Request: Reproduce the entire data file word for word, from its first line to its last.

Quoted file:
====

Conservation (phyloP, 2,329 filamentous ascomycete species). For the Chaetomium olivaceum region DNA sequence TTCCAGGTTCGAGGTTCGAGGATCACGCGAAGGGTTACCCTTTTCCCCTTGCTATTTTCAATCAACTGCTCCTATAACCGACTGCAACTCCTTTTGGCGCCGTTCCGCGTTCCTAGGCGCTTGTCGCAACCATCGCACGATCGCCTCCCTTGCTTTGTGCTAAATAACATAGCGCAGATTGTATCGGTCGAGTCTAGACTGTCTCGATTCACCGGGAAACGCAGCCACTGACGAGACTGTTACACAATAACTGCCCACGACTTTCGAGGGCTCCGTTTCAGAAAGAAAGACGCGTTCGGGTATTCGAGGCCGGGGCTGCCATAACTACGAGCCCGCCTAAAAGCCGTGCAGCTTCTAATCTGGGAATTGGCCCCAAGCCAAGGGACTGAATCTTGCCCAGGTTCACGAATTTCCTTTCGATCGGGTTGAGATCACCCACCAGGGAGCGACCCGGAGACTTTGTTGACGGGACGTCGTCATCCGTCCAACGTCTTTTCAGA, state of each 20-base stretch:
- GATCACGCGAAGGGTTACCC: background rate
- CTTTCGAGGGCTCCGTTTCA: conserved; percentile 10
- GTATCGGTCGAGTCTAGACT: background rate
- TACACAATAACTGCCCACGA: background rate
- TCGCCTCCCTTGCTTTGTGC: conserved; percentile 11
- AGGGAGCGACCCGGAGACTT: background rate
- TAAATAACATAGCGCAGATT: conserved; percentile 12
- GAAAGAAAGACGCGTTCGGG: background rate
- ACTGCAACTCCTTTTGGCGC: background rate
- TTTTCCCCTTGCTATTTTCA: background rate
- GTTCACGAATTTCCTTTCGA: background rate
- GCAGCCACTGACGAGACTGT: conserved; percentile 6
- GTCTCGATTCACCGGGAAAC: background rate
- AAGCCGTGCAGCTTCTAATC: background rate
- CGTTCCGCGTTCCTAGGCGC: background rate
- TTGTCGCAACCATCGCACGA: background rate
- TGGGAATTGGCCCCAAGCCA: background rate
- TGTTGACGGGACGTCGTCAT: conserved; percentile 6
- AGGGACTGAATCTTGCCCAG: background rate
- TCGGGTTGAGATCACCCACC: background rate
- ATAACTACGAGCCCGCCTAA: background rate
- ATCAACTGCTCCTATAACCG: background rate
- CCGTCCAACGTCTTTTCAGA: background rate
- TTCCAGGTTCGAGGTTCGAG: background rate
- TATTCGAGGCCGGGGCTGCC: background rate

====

Conservation (phyloP, 2,329 filamentous ascomycete species). For the Chaetomium olivaceum region DNA sequence TTCCAGGTTCGAGGTTCGAGGATCACGCGAAGGGTTACCCTTTTCCCCTTGCTATTTTCAATCAACTGCTCCTATAACCGACTGCAACTCCTTTTGGCGCCGTTCCGCGTTCCTAGGCGCTTGTCGCAACCATCGCACGATCGCCTCCCTTGCTTTGTGCTAAATAACATAGCGCAGATTGTATCGGTCGAGTCTAGACTGTCTCGATTCACCGGGAAACGCAGCCACTGACGAGACTGTTACACAATAACTGCCCACGACTTTCGAGGGCTCCGTTTCAGAAAGAAAGACGCGTTCGGGTATTCGAGGCCGGGGCTGCCATAACTACGAGCCCGCCTAAAAGCCGTGCAGCTTCTAATCTGGGAATTGGCCCCAAGCCAAGGGACTGAATCTTGCCCAGGTTCACGAATTTCCTTTCGATCGGGTTGAGATCACCCACCAGGGAGCGACCCGGAGACTTTGTTGACGGGACGTCGTCATCCGTCCAACGTCTTTTCAGA, state of each 20-base stretch:
- GATCACGCGAAGGGTTACCC: background rate
- CTTTCGAGGGCTCCGTTTCA: conserved; percentile 10
- GTATCGGTCGAGTCTAGACT: background rate
- TACACAATAACTGCCCACGA: background rate
- TCGCCTCCCTTGCTTTGTGC: conserved; percentile 11
- AGGGAGCGACCCGGAGACTT: background rate
- TAAATAACATAGCGCAGATT: conserved; percentile 12
- GAAAGAAAGACGCGTTCGGG: background rate
- ACTGCAACTCCTTTTGGCGC: background rate
- TTTTCCCCTTGCTATTTTCA: background rate
- GTTCACGAATTTCCTTTCGA: background rate
- GCAGCCACTGACGAGACTGT: conserved; percentile 6
- GTCTCGATTCACCGGGAAAC: background rate
- AAGCCGTGCAGCTTCTAATC: background rate
- CGTTCCGCGTTCCTAGGCGC: background rate
- TTGTCGCAACCATCGCACGA: background rate
- TGGGAATTGGCCCCAAGCCA: background rate
- TGTTGACGGGACGTCGTCAT: conserved; percentile 6
- AGGGACTGAATCTTGCCCAG: background rate
- TCGGGTTGAGATCACCCACC: background rate
- ATAACTACGAGCCCGCCTAA: background rate
- ATCAACTGCTCCTATAACCG: background rate
- CCGTCCAACGTCTTTTCAGA: background rate
- TTCCAGGTTCGAGGTTCGAG: background rate
- TATTCGAGGCCGGGGCTGCC: background rate